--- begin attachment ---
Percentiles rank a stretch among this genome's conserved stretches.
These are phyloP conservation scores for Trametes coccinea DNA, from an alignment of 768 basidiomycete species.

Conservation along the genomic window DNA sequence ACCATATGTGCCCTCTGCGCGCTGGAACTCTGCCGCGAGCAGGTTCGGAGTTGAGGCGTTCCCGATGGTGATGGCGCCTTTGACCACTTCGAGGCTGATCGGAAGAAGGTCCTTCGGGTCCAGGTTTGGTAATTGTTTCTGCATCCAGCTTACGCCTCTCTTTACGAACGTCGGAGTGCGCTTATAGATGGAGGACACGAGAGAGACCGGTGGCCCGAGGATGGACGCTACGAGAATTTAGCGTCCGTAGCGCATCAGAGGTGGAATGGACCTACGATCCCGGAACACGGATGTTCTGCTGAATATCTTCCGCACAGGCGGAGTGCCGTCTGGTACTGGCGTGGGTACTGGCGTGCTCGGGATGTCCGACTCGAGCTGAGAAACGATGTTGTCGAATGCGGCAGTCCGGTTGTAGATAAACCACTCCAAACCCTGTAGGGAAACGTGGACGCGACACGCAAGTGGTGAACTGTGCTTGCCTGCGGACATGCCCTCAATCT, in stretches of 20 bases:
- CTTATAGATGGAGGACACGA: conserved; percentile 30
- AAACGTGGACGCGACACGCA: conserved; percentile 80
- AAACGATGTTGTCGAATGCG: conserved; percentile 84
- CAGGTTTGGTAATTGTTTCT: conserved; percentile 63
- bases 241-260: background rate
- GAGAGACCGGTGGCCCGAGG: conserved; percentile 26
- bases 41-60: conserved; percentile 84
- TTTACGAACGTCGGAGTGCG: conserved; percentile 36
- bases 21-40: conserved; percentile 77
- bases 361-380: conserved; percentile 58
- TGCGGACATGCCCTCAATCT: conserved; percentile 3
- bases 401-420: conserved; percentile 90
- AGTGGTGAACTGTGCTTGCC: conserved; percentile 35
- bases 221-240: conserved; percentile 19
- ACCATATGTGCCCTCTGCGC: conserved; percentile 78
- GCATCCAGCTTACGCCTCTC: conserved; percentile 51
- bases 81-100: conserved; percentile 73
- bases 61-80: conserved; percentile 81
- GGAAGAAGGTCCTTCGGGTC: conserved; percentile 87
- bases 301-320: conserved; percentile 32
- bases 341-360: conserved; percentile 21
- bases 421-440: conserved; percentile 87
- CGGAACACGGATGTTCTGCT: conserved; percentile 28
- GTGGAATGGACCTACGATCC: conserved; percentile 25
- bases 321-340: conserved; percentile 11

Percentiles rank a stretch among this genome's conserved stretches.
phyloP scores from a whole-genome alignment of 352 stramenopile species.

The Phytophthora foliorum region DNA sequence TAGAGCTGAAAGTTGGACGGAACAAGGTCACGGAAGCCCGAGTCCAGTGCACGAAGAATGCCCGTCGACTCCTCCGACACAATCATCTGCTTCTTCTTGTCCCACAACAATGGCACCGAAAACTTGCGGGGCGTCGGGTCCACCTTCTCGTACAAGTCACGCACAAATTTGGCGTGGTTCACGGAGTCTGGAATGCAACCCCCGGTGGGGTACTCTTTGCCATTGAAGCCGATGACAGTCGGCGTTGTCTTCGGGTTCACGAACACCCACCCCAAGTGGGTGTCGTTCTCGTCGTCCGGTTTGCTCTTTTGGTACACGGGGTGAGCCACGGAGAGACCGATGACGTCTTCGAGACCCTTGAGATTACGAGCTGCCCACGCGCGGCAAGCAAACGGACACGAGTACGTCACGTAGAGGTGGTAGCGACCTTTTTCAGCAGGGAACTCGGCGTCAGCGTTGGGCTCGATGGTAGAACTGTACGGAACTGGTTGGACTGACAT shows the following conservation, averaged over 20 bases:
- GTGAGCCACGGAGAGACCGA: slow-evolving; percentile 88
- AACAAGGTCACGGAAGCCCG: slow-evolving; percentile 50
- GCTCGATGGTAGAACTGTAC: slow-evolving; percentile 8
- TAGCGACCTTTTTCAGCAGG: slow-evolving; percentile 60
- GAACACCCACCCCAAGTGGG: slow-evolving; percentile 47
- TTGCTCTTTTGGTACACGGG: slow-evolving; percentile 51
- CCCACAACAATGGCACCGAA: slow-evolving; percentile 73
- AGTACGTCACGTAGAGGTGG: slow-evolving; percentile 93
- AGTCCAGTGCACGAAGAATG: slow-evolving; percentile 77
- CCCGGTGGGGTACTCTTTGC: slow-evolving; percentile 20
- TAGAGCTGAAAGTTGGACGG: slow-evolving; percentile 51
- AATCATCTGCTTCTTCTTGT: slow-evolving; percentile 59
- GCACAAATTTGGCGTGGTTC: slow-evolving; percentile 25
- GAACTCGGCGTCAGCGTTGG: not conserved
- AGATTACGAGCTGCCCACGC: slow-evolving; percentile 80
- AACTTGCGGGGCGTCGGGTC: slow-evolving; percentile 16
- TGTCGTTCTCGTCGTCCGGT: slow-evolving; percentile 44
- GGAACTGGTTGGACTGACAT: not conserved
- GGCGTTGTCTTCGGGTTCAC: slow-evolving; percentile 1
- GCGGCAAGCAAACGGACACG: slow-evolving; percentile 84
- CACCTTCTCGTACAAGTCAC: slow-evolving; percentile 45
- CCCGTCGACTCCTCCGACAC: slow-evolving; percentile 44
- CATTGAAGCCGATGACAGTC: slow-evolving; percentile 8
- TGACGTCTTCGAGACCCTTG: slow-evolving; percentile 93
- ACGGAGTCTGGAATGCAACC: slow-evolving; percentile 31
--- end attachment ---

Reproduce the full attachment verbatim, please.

Percentiles rank a stretch among this genome's conserved stretches.
These are phyloP conservation scores for Trametes coccinea DNA, from an alignment of 768 basidiomycete species.

Conservation along the genomic window DNA sequence ACCATATGTGCCCTCTGCGCGCTGGAACTCTGCCGCGAGCAGGTTCGGAGTTGAGGCGTTCCCGATGGTGATGGCGCCTTTGACCACTTCGAGGCTGATCGGAAGAAGGTCCTTCGGGTCCAGGTTTGGTAATTGTTTCTGCATCCAGCTTACGCCTCTCTTTACGAACGTCGGAGTGCGCTTATAGATGGAGGACACGAGAGAGACCGGTGGCCCGAGGATGGACGCTACGAGAATTTAGCGTCCGTAGCGCATCAGAGGTGGAATGGACCTACGATCCCGGAACACGGATGTTCTGCTGAATATCTTCCGCACAGGCGGAGTGCCGTCTGGTACTGGCGTGGGTACTGGCGTGCTCGGGATGTCCGACTCGAGCTGAGAAACGATGTTGTCGAATGCGGCAGTCCGGTTGTAGATAAACCACTCCAAACCCTGTAGGGAAACGTGGACGCGACACGCAAGTGGTGAACTGTGCTTGCCTGCGGACATGCCCTCAATCT, in stretches of 20 bases:
- CTTATAGATGGAGGACACGA: conserved; percentile 30
- AAACGTGGACGCGACACGCA: conserved; percentile 80
- AAACGATGTTGTCGAATGCG: conserved; percentile 84
- CAGGTTTGGTAATTGTTTCT: conserved; percentile 63
- bases 241-260: background rate
- GAGAGACCGGTGGCCCGAGG: conserved; percentile 26
- bases 41-60: conserved; percentile 84
- TTTACGAACGTCGGAGTGCG: conserved; percentile 36
- bases 21-40: conserved; percentile 77
- bases 361-380: conserved; percentile 58
- TGCGGACATGCCCTCAATCT: conserved; percentile 3
- bases 401-420: conserved; percentile 90
- AGTGGTGAACTGTGCTTGCC: conserved; percentile 35
- bases 221-240: conserved; percentile 19
- ACCATATGTGCCCTCTGCGC: conserved; percentile 78
- GCATCCAGCTTACGCCTCTC: conserved; percentile 51
- bases 81-100: conserved; percentile 73
- bases 61-80: conserved; percentile 81
- GGAAGAAGGTCCTTCGGGTC: conserved; percentile 87
- bases 301-320: conserved; percentile 32
- bases 341-360: conserved; percentile 21
- bases 421-440: conserved; percentile 87
- CGGAACACGGATGTTCTGCT: conserved; percentile 28
- GTGGAATGGACCTACGATCC: conserved; percentile 25
- bases 321-340: conserved; percentile 11

Percentiles rank a stretch among this genome's conserved stretches.
phyloP scores from a whole-genome alignment of 352 stramenopile species.

The Phytophthora foliorum region DNA sequence TAGAGCTGAAAGTTGGACGGAACAAGGTCACGGAAGCCCGAGTCCAGTGCACGAAGAATGCCCGTCGACTCCTCCGACACAATCATCTGCTTCTTCTTGTCCCACAACAATGGCACCGAAAACTTGCGGGGCGTCGGGTCCACCTTCTCGTACAAGTCACGCACAAATTTGGCGTGGTTCACGGAGTCTGGAATGCAACCCCCGGTGGGGTACTCTTTGCCATTGAAGCCGATGACAGTCGGCGTTGTCTTCGGGTTCACGAACACCCACCCCAAGTGGGTGTCGTTCTCGTCGTCCGGTTTGCTCTTTTGGTACACGGGGTGAGCCACGGAGAGACCGATGACGTCTTCGAGACCCTTGAGATTACGAGCTGCCCACGCGCGGCAAGCAAACGGACACGAGTACGTCACGTAGAGGTGGTAGCGACCTTTTTCAGCAGGGAACTCGGCGTCAGCGTTGGGCTCGATGGTAGAACTGTACGGAACTGGTTGGACTGACAT shows the following conservation, averaged over 20 bases:
- GTGAGCCACGGAGAGACCGA: slow-evolving; percentile 88
- AACAAGGTCACGGAAGCCCG: slow-evolving; percentile 50
- GCTCGATGGTAGAACTGTAC: slow-evolving; percentile 8
- TAGCGACCTTTTTCAGCAGG: slow-evolving; percentile 60
- GAACACCCACCCCAAGTGGG: slow-evolving; percentile 47
- TTGCTCTTTTGGTACACGGG: slow-evolving; percentile 51
- CCCACAACAATGGCACCGAA: slow-evolving; percentile 73
- AGTACGTCACGTAGAGGTGG: slow-evolving; percentile 93
- AGTCCAGTGCACGAAGAATG: slow-evolving; percentile 77
- CCCGGTGGGGTACTCTTTGC: slow-evolving; percentile 20
- TAGAGCTGAAAGTTGGACGG: slow-evolving; percentile 51
- AATCATCTGCTTCTTCTTGT: slow-evolving; percentile 59
- GCACAAATTTGGCGTGGTTC: slow-evolving; percentile 25
- GAACTCGGCGTCAGCGTTGG: not conserved
- AGATTACGAGCTGCCCACGC: slow-evolving; percentile 80
- AACTTGCGGGGCGTCGGGTC: slow-evolving; percentile 16
- TGTCGTTCTCGTCGTCCGGT: slow-evolving; percentile 44
- GGAACTGGTTGGACTGACAT: not conserved
- GGCGTTGTCTTCGGGTTCAC: slow-evolving; percentile 1
- GCGGCAAGCAAACGGACACG: slow-evolving; percentile 84
- CACCTTCTCGTACAAGTCAC: slow-evolving; percentile 45
- CCCGTCGACTCCTCCGACAC: slow-evolving; percentile 44
- CATTGAAGCCGATGACAGTC: slow-evolving; percentile 8
- TGACGTCTTCGAGACCCTTG: slow-evolving; percentile 93
- ACGGAGTCTGGAATGCAACC: slow-evolving; percentile 31